Florida’s Sad State of Civic Education -- part one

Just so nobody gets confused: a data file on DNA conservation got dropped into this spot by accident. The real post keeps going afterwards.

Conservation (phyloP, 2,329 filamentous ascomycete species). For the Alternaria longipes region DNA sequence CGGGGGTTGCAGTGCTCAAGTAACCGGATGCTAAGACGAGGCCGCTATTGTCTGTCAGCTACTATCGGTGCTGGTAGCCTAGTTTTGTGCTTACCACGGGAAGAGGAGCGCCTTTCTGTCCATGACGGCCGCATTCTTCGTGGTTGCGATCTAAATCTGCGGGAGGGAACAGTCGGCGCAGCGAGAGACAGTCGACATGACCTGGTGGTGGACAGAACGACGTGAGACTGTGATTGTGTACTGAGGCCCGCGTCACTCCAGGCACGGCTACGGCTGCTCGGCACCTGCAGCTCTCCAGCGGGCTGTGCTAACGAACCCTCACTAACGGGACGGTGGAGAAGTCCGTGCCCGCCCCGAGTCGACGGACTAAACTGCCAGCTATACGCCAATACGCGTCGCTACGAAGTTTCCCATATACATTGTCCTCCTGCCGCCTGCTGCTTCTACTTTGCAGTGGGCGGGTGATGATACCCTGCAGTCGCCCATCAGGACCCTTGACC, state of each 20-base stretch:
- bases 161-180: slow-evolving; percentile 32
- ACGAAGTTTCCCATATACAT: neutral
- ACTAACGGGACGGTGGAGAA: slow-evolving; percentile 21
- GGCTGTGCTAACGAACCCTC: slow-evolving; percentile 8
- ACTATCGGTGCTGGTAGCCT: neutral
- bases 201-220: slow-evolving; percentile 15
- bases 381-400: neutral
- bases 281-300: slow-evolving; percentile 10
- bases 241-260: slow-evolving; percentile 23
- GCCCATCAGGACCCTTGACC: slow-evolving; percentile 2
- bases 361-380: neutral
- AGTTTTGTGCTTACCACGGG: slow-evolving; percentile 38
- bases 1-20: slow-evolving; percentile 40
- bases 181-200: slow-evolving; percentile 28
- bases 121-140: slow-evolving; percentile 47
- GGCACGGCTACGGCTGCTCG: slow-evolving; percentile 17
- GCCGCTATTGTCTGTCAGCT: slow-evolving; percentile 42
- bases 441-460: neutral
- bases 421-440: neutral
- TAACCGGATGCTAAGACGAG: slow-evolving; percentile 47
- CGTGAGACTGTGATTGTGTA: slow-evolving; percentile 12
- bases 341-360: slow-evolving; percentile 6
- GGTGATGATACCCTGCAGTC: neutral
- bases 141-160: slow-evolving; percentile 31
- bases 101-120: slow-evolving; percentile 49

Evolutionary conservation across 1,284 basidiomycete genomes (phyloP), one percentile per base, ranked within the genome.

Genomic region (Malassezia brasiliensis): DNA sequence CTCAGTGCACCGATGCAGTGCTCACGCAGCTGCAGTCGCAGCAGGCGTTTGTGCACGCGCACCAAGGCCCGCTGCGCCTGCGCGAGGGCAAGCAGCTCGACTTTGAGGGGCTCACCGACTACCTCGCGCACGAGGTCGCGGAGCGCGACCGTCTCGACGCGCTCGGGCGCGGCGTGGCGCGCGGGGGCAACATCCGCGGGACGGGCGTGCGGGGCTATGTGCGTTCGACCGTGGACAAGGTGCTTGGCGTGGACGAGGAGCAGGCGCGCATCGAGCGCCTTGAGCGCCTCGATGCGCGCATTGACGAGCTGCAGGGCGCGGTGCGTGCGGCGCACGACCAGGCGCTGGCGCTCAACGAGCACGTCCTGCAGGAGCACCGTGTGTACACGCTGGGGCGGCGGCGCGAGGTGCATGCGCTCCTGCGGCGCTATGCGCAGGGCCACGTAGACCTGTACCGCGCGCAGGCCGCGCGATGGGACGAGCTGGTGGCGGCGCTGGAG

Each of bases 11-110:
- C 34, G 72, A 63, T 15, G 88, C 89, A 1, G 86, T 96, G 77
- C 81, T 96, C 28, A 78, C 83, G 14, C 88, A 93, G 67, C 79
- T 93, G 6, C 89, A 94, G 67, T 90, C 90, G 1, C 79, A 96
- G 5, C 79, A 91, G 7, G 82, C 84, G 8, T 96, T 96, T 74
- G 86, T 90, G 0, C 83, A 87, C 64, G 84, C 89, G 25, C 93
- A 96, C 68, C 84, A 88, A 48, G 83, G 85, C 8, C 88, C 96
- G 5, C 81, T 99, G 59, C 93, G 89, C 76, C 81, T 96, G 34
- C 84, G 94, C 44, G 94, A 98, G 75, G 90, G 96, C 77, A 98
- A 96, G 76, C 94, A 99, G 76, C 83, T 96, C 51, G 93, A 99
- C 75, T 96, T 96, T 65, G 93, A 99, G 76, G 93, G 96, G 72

Florida has always feared being the nation’s poster boy for civic ignorance. Following the fiasco of Florida’s role in the presidential election in 2000, millions were spent on electronic voting machines and a $200,000 budget was hastily assembled so that teachers could receive Civic instruction. Laws were passed requiring K-12 students to parrot two sentences from the Declaration of Independence while others mandated larger flags for every classroom. What’s the big deal? How many know Floridians know that elites within the Department of Education and state legislature actually resist real civic reform in our schools? National leaders like Sen. Lamar Alexander, Congressman Jim Davis and Phyllis Schaffley regularly describe Florida as hostile to civic education. Congressman Davis actually introduced a law designed to punish Florida for no longer requiring that all students successfully complete courses in American History and American government before receiving their diploma. What’s sad is that despite being told by civic educators of the need to restore these credits plus other credits in Economics and World History for ALL high school students, Florida Senate Education Committee Chair Lee Constantine’s original bill last year would have required students complete only one course containing ‘the principles of American democracy.’ This was another one of those many attempts to pass ‘feel good’ laws on civic education. Thankfully, some legislators would have nothing of it. Floridians should thank Senator Anna Cowin for amending this shortsighted measure and for restoring the traditional civic core of high school credits as the bill went to the next committee. Her amendment passed unanimously and eventually became law. As a result, a catastrophe in civic education was averted. There is much more to do. Floridians should be asking their legislators to do more to ensure that future generations of students understand the basic principles of American democracy and economics. Visit WWW.FCSS.ORG for more.
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